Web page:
A more cooperative approach to learning, then, would breathe some fresh air into the sometimes tense ethnic atmosphere on Berkeley’s campus. And a clear explanation and endorsement of the merits of affirmative action by the school administration, something on paper that every student would receive, read, and perhaps debate, would counteract the tension that grows in the present silence. These are two concrete recommendations our report makes.
But Berkeley is not a sealed laboratory, and students don’t arrive here as tabulae rasae. They bring their own experiences and expectations; some are angry about injustices they’ve felt firsthand, while some are blithely unaware of their implications.
What our hundreds of interviews showed is that there is a sharp difference between the ways black and white students feel about racial politics; Asians and Chicanos fall somewhere in between. White students tend to arrive with an almost naive good will, as if they are saying, “I think I’ll just go and have some diversity,” while the music from Peter and the Wolf plays in the background. They expect to experience the “other” without conflict, without tension, without anything resembling bitterness or hostility. Meanwhile, many blacks arrive after being told in high school that Berkeley is a tough place, an alien environment, and that in order to survive, they should stick with other black people.
Imagine then what happens in the first few weeks of the first semester. White students looking for diversity run into black students already sure that race is political, so pick your friends carefully. White students seeking easy access to a black group can quickly find their hands slapped. They might say something offensive without knowing it and get called “racist,” a word they use to mean prejudging a person because he or she is black. Why do you call me racist? Hey, I’m willing to talk to you like an ordinary person.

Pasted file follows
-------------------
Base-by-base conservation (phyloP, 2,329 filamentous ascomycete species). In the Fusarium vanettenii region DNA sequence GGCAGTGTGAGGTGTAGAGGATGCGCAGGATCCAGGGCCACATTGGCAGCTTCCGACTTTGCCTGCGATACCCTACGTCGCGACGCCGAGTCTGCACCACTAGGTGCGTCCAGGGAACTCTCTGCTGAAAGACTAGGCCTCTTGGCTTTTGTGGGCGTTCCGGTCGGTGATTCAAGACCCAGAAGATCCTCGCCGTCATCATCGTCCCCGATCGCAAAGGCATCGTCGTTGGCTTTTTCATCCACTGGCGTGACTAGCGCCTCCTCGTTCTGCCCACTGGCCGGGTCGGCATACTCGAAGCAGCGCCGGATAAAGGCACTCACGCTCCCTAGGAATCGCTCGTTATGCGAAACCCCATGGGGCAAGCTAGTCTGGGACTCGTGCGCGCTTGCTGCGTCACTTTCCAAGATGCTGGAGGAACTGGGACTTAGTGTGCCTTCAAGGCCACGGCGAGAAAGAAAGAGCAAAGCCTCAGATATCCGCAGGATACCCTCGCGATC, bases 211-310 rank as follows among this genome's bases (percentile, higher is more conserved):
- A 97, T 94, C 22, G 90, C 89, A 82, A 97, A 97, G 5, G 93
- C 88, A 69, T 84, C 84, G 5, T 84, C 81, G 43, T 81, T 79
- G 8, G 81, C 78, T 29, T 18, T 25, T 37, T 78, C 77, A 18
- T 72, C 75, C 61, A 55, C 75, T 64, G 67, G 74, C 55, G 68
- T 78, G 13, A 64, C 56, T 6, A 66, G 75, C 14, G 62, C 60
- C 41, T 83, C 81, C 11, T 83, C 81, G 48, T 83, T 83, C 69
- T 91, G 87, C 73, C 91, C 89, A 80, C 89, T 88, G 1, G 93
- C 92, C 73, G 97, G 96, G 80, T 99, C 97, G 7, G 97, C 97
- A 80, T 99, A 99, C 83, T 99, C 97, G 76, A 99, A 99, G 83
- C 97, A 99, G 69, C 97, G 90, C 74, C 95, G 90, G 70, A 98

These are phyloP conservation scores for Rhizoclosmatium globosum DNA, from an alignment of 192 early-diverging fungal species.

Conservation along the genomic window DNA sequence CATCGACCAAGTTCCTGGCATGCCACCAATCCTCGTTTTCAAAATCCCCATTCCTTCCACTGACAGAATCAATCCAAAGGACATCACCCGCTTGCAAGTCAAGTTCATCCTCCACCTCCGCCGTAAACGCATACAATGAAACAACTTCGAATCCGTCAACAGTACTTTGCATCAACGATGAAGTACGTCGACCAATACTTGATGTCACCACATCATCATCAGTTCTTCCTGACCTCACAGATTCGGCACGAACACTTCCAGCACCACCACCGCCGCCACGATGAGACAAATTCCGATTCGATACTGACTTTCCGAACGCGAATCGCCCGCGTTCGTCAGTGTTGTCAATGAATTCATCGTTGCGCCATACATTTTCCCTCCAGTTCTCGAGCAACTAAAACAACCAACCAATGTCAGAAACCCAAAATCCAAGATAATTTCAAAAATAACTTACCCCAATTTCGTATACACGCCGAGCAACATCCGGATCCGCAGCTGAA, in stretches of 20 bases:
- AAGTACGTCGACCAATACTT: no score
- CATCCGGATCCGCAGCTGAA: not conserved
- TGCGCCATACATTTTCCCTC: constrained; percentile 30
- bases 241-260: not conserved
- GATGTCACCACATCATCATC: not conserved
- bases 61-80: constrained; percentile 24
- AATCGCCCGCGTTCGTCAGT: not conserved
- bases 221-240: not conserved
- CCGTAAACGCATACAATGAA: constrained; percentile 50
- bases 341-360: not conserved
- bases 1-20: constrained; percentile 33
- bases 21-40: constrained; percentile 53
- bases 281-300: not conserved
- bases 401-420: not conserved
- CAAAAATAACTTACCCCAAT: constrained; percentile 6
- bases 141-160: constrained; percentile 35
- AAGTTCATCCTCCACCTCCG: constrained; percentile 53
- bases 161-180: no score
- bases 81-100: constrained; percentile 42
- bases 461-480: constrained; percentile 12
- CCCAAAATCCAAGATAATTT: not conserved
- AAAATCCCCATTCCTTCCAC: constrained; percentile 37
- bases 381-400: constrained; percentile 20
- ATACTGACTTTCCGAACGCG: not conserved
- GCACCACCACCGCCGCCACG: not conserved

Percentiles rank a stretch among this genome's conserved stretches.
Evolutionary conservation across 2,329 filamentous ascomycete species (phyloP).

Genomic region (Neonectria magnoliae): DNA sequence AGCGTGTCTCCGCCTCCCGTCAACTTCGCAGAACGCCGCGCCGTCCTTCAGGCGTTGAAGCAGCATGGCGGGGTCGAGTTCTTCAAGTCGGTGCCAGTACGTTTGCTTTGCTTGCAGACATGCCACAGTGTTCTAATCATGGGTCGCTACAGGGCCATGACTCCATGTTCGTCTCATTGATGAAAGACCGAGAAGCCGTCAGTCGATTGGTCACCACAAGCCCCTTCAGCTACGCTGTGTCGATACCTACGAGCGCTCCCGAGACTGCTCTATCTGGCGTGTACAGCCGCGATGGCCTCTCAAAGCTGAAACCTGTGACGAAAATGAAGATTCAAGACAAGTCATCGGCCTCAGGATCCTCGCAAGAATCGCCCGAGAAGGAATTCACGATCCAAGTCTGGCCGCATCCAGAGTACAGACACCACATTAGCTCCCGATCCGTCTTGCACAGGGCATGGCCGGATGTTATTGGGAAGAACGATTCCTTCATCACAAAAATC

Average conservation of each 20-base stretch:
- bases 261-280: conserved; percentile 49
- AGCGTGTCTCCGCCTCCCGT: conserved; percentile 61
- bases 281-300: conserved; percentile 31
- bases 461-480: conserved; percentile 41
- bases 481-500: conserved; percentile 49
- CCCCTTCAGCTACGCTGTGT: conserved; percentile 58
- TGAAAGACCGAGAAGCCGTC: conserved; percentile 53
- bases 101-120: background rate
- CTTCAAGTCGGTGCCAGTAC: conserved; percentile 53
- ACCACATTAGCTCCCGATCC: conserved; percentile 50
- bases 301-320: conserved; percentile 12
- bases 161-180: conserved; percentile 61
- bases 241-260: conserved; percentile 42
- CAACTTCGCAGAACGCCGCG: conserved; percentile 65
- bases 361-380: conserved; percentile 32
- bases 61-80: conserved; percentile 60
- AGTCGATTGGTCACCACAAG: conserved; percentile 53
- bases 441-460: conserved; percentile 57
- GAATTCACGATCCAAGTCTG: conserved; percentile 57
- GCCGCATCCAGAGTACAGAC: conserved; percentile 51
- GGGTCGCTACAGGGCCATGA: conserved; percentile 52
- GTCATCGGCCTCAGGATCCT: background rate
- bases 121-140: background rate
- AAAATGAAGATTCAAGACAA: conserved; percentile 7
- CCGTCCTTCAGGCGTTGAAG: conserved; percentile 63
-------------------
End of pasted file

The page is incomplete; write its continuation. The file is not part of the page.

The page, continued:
But when black students use the term, they tend to aim it at a person they see participating in a larger institution that works against black people. If you’re not in favor of affirmative action, that means you’re racist.
The white student retorts: I’m willing to have dinner with you, talk with you about ideas. I’m not prejudiced. But the two are talking past each other, the white student describing a style of interaction and friendship, the black student talking about the set of views the white student appears to hold.
It is misunderstandings such as these, arising in an atmosphere of fierce competition, in a setting of remarkable ethnic and racial diversity, that lead some critics to jump gleefully to the conclusion that diversity is not working. But there is another, more hopeful interpretation. Berkeley’s students are grappling with one of the most difficult situations in the world: ethnic and racial turf. They are doing this, however modestly, over relatively safe issues such as what kind of music gets played or who sits where in the lunchroom. Perhaps they will learn how to handle conflict, how to divvy up scarce resources, how to adjust, fight, retreat, compromise, and ultimately get along in a future that will no longer be dominated by a single group spouting its own values as the ideal homogenized reality for everyone else. If our students learn even a small bit of this, they will be far better prepared than students tucked safely away in anachronistic single-culture enclaves. And what they learn may make a difference not just for their personal futures, but for a world struggling with issues of nationalism, race, and ethnicity.